Artborne Magazine December 2016 - Page 45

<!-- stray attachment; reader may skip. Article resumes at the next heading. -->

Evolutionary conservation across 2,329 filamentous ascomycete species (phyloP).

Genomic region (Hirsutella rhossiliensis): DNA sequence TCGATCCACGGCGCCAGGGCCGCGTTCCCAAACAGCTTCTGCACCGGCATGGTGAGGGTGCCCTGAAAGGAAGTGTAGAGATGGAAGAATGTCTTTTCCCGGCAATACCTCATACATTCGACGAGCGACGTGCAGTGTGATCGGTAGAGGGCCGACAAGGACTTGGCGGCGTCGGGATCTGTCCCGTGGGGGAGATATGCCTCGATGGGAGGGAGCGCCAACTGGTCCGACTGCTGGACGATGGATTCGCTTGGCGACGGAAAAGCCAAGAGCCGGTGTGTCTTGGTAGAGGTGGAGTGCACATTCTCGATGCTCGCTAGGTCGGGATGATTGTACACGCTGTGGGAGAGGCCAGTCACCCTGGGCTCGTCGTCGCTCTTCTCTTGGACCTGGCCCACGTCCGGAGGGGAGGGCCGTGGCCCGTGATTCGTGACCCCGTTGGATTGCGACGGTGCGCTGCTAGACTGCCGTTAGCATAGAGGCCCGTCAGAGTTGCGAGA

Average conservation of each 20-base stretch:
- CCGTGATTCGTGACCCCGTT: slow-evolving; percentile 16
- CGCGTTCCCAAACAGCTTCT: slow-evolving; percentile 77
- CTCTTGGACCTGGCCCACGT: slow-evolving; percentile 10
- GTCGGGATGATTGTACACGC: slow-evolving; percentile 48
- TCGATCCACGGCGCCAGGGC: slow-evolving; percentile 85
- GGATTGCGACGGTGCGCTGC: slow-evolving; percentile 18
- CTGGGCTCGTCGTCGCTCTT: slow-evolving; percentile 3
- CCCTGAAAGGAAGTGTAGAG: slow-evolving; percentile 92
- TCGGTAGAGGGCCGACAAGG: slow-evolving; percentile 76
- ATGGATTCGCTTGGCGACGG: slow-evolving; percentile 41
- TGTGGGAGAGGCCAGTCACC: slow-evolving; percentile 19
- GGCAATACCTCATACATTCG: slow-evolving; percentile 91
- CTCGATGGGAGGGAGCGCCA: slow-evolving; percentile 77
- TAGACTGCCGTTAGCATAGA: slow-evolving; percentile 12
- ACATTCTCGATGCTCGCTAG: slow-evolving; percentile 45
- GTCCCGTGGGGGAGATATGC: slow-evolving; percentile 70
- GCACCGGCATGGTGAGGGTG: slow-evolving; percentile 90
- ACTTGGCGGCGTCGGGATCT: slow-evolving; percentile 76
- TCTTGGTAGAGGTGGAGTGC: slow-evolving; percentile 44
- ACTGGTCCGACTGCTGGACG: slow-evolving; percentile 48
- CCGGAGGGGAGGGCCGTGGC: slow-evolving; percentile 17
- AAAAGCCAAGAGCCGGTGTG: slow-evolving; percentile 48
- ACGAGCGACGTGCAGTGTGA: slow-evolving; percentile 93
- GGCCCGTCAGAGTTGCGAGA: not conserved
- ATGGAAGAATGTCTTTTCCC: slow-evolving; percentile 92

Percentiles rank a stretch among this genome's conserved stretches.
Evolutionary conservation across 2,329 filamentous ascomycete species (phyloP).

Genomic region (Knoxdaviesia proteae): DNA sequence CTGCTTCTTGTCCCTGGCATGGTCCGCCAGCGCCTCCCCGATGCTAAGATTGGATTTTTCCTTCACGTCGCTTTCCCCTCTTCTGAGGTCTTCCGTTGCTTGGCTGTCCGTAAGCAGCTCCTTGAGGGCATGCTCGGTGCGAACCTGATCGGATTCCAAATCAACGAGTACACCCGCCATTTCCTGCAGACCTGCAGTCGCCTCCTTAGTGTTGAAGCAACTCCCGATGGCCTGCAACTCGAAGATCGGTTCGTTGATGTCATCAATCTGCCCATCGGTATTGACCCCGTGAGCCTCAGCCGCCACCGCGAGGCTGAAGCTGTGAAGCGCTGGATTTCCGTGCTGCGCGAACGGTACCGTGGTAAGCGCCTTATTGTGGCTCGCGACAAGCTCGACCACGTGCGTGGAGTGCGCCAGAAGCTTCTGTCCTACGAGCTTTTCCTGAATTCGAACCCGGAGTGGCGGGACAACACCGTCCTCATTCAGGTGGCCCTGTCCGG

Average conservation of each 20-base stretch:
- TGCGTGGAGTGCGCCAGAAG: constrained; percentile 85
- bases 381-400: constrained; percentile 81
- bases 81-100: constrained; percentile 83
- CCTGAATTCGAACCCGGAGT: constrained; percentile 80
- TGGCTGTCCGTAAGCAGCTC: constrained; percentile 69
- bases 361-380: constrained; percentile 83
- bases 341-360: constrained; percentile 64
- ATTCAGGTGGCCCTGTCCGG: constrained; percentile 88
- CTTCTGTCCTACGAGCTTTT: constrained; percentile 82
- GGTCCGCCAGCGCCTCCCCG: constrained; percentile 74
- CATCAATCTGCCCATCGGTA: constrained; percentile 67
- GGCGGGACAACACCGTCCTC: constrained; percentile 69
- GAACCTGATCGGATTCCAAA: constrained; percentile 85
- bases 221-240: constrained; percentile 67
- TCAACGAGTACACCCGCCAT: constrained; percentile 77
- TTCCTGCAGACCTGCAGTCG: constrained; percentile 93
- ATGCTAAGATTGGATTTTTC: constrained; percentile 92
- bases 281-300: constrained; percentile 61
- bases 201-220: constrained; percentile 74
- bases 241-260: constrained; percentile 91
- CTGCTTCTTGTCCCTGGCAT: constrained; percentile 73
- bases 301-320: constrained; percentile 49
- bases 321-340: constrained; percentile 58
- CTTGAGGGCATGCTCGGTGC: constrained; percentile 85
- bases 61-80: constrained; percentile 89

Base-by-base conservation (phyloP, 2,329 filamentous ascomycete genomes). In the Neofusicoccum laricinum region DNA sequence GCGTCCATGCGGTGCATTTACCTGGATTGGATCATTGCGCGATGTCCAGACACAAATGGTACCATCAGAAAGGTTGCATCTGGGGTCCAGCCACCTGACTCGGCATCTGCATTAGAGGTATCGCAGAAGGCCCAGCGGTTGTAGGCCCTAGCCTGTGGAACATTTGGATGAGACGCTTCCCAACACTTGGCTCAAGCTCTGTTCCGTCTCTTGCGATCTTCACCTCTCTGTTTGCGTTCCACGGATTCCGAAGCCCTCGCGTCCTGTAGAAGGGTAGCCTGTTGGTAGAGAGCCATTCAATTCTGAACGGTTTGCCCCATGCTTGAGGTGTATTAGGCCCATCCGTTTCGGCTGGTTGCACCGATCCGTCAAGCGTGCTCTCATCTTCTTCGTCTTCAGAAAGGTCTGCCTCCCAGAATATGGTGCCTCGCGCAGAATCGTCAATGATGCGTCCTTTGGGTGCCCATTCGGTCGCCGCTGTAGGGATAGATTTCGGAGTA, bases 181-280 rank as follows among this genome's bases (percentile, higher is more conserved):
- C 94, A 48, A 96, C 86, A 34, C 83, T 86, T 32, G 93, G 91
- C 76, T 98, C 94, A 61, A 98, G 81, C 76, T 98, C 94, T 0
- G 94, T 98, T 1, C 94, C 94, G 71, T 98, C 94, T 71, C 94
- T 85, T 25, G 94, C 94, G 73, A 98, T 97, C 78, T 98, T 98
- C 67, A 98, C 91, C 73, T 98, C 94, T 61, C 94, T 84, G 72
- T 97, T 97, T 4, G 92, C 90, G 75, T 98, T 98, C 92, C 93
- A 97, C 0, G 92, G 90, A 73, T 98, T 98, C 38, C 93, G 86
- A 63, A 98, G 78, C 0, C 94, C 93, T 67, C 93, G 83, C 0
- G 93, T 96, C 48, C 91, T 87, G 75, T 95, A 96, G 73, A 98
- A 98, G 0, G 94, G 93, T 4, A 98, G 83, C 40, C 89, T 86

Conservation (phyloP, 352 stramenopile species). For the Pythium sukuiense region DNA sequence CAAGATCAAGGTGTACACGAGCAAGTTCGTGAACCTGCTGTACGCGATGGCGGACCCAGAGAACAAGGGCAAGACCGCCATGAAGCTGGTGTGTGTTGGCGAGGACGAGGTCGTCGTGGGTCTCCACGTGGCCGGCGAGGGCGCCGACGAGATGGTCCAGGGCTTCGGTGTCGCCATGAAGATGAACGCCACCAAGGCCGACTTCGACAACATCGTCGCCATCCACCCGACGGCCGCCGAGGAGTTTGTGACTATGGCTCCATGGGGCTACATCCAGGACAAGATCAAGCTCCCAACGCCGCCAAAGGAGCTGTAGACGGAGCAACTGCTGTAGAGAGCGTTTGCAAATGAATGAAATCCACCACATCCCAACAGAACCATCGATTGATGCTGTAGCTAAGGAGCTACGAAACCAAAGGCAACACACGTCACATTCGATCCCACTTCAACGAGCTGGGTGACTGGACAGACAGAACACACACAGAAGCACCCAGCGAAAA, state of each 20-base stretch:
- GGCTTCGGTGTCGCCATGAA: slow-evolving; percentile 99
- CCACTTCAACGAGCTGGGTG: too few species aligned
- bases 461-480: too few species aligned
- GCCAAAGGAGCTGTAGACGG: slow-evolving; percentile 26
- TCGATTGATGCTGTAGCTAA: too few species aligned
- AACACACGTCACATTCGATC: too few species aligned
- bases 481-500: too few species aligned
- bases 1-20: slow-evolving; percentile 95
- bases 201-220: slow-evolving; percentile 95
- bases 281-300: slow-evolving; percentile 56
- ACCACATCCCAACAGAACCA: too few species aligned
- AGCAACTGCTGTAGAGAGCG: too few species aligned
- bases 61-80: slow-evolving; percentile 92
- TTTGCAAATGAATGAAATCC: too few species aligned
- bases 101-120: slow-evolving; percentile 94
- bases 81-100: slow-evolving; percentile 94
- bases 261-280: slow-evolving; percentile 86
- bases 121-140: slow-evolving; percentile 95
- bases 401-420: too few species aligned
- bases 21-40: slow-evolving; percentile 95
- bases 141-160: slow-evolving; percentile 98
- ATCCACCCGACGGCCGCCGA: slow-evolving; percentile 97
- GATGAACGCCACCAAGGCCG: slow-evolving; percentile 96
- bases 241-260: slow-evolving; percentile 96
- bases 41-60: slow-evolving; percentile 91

using her own and her mother’s blood, she created Paschal candles inscribed with dates representing surgeries, accidents, and diagnoses from her and her mother’s personal histories, referencing the traditional use of Paschal candles during Easter, baptismal, and funerary rituals. Memorials often valorize the dead and provide comfort for the living, turning away from the decaying body and toward the spiritual and symbolic, offering hope of an abstract eternity. O’Brien’s memorials, however, decidedly enter into the realm of abjection, confronting the fragility of the human form with its biological reality. In her 1982 work, Powers of Horror: An Essay on Abjection, Julia Kristeva wrote, “A wound with blood and pus, or the sickly, acrid smell of sweat, of decay, does not signify death… these body fluids, this defilement, this shit, are what life withstands, hardly and with difficulty, on the part of death. There, I am at the border of my condition as a living being.” O’Brien’s memorials, in their exaltation of the physiological processes that make death an inevitable part of life, are elegant and poignant, personal and universal homages to these conditions of human life. You can see more at: ShelbyOBrienArt.wix.com/shelbyobrienart above: Your Blood, My Blood, Our Blood, clear toy candy (sugar, corn syrup, water), human blood, traditional canning jars below: Communion Photograph Series, giclée print Orlando’s Art Scene, v. 1.6 44